I've said this before, if not for this blog and the reviews and feedback and erudition, who the hell are we making puzzles for, other constructors?

chefbea1 2:19 PM  

got the northwest and southeast alright but had a terrible time with the rest.

@joe K I too like having 3 and four letter words along with the long ones.

Loved speedometer and spare the rod and waitress

Orange 2:31 PM  

Full ashtrays are not things I encounter much any more, living in a state with a public smoking ban, but I want you to know that the next butt I see (not of the STARKERS variety—though I did just see a mail carrier's upper butt, and I must say it did not improve my day), I'll be noticing whether it's the TATTIEST GASPER I've ever seen. Doesn't that sound like a good name for a pub? Hipper than that place called The Artful Dodger, for sure.

There was a recent Sun puzzle with ORANGE ZEST in the theme, and the constructor, Donna Levin, said in all seriousness that she'd thought of me when she plunked that in there. Still, I haven't really arrived until REYNALDO makes it into a crossword clued as me.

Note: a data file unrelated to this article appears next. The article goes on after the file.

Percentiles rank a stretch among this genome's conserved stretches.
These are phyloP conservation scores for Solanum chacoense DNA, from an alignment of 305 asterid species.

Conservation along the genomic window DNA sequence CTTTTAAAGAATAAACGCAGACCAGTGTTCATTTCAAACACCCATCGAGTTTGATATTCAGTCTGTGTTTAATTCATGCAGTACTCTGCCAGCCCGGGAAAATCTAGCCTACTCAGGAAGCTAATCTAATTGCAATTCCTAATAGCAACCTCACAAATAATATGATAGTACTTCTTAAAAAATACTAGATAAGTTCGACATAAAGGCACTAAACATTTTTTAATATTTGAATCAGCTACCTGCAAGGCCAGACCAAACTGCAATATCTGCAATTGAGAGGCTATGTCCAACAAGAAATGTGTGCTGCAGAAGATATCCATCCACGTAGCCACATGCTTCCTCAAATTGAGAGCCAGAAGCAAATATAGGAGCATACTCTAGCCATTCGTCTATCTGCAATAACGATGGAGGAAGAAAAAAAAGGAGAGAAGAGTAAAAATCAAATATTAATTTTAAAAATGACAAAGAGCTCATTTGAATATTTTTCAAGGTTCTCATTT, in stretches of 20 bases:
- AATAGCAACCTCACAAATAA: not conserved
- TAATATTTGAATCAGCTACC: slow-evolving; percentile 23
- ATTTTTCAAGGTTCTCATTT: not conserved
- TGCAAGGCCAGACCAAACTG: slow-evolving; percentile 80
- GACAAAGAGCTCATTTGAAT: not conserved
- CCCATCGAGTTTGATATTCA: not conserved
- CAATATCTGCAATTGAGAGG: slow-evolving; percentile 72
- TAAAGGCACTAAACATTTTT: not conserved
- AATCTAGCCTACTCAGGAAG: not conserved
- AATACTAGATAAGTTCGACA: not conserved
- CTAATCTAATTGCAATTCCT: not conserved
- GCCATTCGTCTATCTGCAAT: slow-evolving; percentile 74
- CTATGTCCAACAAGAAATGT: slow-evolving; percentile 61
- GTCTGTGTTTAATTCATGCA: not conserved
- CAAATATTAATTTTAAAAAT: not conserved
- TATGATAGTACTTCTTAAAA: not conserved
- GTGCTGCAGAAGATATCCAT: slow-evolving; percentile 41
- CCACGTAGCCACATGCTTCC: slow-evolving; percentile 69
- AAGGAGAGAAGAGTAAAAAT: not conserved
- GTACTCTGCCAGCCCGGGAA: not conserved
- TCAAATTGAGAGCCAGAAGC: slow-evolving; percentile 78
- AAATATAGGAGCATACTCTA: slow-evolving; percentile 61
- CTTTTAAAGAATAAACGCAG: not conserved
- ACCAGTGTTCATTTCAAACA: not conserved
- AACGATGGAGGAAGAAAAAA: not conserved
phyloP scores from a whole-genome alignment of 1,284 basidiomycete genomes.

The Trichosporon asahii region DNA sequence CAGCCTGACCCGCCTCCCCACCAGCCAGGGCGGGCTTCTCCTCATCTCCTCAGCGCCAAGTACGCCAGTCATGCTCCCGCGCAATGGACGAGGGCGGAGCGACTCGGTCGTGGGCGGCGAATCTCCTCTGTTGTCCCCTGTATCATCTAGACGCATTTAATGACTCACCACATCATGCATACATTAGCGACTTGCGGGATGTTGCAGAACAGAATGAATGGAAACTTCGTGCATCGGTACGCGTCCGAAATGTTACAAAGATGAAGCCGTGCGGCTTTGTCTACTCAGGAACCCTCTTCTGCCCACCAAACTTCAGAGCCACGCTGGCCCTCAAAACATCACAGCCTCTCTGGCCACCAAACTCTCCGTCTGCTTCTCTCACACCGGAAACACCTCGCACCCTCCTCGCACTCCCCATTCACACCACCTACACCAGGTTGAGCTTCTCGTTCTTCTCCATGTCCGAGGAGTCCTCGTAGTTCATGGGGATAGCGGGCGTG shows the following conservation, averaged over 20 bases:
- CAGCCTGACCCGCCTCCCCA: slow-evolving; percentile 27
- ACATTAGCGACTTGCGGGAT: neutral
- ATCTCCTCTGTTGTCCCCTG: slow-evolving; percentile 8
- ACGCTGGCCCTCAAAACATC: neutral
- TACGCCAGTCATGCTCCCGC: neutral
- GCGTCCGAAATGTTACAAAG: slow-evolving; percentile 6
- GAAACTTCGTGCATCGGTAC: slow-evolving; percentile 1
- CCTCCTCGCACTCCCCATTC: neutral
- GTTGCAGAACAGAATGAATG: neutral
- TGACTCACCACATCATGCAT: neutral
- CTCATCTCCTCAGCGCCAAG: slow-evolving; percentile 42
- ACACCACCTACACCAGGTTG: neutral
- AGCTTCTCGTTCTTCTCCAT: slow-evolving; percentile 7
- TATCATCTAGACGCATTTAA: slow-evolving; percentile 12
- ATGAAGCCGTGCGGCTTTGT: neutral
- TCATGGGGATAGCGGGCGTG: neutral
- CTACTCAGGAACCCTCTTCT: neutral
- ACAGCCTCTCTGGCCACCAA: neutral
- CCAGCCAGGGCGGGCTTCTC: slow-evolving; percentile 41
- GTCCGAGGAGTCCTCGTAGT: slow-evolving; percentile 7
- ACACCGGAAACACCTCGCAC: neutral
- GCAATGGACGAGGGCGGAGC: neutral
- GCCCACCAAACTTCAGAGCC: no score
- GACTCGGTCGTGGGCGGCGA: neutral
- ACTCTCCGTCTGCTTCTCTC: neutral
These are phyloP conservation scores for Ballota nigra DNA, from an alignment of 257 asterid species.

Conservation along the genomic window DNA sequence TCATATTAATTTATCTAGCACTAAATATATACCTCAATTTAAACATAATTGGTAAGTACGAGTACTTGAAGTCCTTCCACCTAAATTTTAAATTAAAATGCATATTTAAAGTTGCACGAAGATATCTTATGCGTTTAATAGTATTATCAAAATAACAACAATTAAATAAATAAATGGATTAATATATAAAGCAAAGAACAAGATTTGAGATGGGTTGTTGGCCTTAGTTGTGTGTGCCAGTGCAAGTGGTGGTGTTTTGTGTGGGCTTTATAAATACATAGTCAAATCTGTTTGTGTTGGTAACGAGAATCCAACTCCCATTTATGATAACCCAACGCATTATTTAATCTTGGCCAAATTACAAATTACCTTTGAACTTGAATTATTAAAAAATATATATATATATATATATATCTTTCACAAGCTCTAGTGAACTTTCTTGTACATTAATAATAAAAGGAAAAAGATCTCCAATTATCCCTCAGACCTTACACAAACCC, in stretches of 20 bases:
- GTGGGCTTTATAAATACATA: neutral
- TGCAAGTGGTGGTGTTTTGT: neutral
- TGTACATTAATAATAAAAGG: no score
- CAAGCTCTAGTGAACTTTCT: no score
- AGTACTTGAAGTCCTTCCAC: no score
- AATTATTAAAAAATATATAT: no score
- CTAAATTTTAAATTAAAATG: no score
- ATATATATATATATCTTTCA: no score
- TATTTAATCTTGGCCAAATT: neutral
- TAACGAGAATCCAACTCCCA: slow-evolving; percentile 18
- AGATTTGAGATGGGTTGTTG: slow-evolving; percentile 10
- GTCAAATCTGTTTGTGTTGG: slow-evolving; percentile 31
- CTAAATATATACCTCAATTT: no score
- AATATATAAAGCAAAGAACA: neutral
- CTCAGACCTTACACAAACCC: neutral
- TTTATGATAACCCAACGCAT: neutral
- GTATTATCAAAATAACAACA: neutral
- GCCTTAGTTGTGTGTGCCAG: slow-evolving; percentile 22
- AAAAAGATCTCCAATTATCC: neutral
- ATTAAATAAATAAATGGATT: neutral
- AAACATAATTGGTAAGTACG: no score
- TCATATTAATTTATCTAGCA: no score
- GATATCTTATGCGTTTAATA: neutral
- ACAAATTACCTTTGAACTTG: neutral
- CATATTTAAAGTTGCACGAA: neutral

fikink 2:53 PM  

I enjoyed the challenge of this puzzle and learned much, so it is my idea of a great puzzle - made missteps already mentioned, but ended up finishing the SW last because I stubbornly hung onto PALAVER for PRATTLE.
@foodie, how do you like using Acrosslite now? I don't think I can return to paper as I enter wild guesses all the time and can move around the puzzle faster.
@twoponies, Lion in Winter served me well today, too. My favorite Hepburn role!

mexicangirl 2:54 PM  

I agree that each corner has like an independent life of its own, which only makes it the more difficult for me because nothing carries on to the next section. Still, after some help from my friend Lori, I managed to get about three quarters of it. The problem section? the British quadrant of course! (AND I have read all the Harry Potter books...!)

@ Joe Krozel,
I definitely like the help of 4 letter words (not three, though, since they're mostly acronyms and I hate those), but I can always welcome a challenge, like today's.... provided my friend Lori is around.

JoefromMtVernon 2:58 PM  

Here's a three letter word: ugh!

If I lived in London, what a great puzzle this would have been.

It is enjoying to find 1, maybe 2 words in a puzzle you don't know. But..(and I know they're all not British):